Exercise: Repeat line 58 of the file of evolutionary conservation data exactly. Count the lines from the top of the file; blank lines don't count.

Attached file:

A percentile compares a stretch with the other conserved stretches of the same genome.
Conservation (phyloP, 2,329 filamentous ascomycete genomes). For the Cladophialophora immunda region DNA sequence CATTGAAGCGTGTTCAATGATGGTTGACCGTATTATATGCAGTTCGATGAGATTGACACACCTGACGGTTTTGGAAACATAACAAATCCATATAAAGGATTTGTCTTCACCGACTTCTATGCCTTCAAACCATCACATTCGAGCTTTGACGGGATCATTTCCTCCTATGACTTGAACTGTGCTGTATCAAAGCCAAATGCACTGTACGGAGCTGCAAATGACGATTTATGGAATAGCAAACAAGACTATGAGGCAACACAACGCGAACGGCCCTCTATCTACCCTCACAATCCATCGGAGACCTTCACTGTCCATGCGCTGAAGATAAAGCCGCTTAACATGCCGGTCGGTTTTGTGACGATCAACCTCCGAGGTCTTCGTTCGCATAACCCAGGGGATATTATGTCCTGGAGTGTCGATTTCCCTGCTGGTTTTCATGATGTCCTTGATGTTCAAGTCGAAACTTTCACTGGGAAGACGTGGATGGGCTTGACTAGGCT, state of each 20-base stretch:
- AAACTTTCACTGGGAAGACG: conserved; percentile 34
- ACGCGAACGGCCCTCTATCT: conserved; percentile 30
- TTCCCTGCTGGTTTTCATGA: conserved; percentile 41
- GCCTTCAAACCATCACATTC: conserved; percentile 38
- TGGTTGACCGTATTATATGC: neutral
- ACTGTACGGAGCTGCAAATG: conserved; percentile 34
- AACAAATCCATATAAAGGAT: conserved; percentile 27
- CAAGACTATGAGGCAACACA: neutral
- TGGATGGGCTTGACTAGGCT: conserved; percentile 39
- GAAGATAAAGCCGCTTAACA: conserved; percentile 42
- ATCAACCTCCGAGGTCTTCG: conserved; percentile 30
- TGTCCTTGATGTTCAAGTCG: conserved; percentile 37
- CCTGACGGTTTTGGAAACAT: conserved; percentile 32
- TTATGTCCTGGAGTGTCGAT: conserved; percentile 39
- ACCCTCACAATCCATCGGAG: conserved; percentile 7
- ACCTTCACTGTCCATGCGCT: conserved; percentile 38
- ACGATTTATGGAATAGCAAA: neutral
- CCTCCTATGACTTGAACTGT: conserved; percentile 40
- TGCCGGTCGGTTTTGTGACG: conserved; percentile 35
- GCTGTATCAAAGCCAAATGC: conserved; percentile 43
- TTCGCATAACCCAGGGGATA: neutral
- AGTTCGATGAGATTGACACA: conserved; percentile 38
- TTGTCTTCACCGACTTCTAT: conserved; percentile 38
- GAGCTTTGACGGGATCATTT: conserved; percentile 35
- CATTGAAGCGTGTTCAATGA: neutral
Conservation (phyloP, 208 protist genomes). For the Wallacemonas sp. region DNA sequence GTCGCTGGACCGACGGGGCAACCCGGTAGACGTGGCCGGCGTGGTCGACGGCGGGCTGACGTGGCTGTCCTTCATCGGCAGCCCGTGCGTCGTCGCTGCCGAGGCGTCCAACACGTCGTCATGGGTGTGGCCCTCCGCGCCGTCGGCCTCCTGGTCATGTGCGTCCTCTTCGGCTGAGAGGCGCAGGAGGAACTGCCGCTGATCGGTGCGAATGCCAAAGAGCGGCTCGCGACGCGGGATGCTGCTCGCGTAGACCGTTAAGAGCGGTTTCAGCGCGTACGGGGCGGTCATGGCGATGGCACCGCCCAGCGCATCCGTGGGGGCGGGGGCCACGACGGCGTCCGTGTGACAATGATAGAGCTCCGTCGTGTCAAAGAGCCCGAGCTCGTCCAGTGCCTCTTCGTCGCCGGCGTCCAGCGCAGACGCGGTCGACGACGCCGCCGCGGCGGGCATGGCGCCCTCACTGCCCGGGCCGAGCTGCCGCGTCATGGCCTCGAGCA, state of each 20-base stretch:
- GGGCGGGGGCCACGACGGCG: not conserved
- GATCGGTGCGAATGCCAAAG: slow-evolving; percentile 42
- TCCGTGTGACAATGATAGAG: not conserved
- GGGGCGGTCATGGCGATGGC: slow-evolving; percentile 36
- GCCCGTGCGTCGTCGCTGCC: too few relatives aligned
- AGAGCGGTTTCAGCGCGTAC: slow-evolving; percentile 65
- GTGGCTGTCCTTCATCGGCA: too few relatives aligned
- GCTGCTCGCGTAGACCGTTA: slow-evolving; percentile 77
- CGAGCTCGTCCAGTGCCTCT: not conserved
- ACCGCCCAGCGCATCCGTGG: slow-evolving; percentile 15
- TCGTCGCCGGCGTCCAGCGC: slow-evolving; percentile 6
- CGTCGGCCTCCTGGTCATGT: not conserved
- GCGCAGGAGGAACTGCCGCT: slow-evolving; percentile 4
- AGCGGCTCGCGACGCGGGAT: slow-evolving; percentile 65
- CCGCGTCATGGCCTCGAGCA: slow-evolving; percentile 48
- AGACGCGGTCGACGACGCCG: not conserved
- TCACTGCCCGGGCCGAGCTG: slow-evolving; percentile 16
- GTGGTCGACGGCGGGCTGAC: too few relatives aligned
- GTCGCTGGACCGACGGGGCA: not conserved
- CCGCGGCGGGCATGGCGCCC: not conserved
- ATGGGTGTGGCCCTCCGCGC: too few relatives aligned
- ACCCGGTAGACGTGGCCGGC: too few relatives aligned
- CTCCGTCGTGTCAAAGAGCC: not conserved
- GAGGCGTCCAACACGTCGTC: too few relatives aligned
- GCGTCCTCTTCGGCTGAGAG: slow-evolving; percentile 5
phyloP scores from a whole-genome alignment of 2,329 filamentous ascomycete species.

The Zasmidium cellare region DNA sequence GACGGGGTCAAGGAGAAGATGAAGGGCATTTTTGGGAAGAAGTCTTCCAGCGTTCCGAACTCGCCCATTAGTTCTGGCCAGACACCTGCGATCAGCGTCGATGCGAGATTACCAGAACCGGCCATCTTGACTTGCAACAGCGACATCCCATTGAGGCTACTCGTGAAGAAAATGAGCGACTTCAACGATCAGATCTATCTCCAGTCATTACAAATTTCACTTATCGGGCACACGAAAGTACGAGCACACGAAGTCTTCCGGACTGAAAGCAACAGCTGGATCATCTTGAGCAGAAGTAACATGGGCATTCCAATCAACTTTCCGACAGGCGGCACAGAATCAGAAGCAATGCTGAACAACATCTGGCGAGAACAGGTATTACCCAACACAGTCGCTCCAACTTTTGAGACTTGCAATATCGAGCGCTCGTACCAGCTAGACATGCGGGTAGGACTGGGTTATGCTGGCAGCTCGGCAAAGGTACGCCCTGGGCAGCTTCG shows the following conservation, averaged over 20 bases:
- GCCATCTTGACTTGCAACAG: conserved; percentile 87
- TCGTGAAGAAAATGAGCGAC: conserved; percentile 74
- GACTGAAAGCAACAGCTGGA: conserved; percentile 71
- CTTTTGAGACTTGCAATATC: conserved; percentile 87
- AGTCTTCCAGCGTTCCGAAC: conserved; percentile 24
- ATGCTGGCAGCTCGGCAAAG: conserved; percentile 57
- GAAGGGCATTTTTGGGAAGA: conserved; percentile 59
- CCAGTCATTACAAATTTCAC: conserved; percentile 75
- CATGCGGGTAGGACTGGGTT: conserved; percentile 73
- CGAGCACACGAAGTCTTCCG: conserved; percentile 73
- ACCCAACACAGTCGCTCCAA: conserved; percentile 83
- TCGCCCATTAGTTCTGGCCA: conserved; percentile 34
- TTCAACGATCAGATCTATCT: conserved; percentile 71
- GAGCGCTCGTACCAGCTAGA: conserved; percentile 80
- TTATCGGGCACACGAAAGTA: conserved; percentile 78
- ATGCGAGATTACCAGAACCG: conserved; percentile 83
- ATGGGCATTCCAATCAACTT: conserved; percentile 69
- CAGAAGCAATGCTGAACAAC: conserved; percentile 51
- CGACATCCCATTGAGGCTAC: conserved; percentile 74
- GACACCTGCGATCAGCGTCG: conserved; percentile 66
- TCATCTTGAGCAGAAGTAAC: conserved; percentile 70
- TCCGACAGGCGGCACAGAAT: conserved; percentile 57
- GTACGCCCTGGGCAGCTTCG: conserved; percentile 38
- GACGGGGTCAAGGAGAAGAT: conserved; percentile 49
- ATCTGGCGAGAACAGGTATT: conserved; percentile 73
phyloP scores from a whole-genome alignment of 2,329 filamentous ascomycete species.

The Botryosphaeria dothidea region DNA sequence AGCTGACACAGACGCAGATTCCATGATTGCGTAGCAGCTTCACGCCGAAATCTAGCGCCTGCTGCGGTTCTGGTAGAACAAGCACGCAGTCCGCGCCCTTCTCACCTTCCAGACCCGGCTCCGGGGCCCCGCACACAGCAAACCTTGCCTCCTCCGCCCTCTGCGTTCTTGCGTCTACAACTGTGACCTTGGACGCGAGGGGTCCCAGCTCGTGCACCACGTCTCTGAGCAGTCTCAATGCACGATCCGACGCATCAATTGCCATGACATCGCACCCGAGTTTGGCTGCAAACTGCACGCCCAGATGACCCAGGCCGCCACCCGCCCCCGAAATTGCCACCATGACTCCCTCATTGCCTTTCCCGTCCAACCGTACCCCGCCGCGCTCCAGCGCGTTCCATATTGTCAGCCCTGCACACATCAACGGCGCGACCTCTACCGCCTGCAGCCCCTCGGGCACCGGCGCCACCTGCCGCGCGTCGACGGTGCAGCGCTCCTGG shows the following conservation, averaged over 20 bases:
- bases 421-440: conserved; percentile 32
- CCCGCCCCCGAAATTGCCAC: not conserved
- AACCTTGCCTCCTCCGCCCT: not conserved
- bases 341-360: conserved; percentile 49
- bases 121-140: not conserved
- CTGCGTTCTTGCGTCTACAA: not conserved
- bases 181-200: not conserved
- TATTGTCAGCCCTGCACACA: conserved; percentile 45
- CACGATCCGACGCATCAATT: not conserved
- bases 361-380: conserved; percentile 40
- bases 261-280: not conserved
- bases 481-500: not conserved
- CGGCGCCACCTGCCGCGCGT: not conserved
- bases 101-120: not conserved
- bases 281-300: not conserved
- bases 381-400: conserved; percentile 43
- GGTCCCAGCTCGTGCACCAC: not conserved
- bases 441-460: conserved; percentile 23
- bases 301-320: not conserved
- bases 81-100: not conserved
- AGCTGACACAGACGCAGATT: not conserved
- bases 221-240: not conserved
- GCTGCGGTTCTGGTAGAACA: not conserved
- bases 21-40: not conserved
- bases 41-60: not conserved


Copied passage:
- GACTGAAAGCAACAGCTGGA: conserved; percentile 71